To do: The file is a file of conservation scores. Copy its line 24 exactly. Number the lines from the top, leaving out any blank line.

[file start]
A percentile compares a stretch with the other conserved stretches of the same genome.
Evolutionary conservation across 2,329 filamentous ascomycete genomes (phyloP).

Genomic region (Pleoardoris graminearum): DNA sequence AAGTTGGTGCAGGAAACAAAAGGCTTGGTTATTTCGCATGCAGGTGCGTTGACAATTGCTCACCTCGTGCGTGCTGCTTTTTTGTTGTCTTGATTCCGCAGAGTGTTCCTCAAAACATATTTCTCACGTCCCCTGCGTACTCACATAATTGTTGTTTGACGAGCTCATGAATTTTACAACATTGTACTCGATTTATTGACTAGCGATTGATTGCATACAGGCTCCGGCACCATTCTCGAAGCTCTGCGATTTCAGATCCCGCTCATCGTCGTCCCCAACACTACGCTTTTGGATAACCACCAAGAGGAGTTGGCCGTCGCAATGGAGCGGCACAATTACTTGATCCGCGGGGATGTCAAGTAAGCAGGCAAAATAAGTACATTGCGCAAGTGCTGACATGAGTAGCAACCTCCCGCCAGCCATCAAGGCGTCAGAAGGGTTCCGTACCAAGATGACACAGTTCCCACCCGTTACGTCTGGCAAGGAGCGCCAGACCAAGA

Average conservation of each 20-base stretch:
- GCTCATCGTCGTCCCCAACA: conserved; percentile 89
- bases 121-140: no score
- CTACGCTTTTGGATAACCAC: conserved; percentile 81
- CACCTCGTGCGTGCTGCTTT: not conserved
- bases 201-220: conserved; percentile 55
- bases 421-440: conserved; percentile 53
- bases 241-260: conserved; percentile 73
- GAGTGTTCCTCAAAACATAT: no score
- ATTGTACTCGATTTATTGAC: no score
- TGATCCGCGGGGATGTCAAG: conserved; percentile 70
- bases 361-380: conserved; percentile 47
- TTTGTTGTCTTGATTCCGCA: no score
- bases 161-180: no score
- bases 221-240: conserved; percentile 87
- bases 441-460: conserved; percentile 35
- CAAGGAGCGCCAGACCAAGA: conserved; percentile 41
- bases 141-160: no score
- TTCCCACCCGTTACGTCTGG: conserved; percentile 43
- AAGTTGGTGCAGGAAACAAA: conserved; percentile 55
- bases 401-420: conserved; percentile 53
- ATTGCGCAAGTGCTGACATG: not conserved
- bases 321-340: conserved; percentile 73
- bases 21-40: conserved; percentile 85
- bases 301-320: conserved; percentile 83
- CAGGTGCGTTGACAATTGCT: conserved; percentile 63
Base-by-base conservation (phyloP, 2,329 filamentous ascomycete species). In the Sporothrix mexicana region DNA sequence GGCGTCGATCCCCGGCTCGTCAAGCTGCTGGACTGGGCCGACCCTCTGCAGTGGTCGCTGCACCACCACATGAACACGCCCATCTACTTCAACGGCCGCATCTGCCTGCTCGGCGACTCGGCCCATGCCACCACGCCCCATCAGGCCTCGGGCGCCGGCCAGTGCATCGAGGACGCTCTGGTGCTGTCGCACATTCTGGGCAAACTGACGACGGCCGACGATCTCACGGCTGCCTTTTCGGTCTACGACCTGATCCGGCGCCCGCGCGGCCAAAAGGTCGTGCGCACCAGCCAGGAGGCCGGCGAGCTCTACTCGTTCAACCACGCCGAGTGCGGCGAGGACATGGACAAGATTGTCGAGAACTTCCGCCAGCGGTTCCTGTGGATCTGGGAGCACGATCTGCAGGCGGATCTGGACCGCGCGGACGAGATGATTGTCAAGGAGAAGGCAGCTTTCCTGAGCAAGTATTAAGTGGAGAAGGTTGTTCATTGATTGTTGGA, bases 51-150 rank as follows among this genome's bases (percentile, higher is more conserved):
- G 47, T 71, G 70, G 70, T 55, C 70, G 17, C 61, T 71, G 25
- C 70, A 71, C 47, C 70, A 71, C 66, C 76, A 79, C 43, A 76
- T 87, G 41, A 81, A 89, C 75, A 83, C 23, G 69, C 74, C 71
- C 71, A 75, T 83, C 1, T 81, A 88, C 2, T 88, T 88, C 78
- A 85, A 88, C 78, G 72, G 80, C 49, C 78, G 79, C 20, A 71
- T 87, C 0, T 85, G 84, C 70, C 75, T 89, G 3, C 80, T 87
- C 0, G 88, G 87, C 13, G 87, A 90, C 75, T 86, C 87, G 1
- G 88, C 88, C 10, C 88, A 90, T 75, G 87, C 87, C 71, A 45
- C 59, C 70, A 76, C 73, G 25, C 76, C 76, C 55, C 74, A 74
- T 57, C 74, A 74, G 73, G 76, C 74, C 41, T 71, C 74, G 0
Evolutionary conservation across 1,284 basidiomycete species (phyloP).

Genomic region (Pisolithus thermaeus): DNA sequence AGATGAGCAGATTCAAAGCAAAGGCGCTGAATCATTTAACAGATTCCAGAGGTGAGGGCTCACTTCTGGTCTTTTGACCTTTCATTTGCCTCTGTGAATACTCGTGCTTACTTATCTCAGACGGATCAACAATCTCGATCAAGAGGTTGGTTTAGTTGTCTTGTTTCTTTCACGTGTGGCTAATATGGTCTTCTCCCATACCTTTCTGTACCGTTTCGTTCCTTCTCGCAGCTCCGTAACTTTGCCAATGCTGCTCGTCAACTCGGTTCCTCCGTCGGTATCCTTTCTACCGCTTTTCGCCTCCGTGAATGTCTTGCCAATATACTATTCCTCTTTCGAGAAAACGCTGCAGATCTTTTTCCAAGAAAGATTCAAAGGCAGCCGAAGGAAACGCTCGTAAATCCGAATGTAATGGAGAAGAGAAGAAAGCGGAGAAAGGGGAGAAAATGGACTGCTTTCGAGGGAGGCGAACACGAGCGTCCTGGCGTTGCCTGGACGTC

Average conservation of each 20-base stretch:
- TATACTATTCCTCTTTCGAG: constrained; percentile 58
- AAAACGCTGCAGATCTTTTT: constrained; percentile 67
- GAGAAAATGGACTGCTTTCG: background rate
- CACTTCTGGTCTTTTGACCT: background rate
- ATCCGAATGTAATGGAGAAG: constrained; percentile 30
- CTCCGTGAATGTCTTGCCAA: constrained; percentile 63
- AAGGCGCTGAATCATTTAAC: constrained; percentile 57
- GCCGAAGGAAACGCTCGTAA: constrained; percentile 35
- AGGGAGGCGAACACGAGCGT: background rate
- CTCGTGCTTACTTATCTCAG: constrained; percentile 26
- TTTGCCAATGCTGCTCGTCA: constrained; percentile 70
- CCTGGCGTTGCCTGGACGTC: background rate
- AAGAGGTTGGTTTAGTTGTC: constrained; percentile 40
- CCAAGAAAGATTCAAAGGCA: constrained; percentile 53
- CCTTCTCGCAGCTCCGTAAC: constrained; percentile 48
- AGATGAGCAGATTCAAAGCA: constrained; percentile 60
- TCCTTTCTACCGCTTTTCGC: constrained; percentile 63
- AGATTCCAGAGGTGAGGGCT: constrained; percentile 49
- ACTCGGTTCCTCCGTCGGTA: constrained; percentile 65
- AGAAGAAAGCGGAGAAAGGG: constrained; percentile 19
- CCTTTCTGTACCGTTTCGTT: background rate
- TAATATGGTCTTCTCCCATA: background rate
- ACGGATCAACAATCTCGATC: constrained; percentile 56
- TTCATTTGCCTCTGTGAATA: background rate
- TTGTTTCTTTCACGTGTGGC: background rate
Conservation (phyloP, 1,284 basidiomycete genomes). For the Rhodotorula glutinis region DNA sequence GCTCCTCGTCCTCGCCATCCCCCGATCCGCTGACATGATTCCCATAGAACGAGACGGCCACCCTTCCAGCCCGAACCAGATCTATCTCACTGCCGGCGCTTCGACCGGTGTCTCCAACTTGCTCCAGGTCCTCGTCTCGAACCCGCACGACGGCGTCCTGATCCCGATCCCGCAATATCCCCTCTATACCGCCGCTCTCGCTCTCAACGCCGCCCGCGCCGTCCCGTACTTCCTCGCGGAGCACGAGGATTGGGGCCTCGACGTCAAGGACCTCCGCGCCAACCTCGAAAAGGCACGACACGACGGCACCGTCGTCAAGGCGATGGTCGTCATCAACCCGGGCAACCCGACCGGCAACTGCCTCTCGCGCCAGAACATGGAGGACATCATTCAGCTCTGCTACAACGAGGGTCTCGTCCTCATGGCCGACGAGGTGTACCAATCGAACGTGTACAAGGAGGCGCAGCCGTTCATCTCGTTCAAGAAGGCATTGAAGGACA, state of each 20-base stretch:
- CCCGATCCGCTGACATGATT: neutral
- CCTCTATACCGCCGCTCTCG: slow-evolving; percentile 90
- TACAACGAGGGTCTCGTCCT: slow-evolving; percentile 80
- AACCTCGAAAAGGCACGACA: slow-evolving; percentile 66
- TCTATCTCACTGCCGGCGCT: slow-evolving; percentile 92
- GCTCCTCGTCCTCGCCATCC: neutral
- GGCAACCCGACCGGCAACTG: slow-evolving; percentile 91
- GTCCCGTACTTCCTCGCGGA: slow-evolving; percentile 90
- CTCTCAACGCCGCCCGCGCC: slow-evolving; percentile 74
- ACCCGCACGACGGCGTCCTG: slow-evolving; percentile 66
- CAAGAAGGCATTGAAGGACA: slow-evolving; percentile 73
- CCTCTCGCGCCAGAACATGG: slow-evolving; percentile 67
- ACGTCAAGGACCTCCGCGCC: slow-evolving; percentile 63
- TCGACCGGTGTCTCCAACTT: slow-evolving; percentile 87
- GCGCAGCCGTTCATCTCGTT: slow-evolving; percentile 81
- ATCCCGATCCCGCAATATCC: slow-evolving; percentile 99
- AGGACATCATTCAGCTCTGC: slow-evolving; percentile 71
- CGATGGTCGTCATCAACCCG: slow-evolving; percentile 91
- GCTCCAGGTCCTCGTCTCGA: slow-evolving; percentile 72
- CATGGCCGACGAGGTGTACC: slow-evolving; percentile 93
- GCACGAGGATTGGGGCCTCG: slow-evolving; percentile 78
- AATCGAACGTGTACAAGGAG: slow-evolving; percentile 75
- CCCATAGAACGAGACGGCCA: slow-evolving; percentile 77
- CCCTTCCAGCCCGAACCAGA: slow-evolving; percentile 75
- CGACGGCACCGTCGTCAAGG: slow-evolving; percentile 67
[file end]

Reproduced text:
- bases 401-420: conserved; percentile 53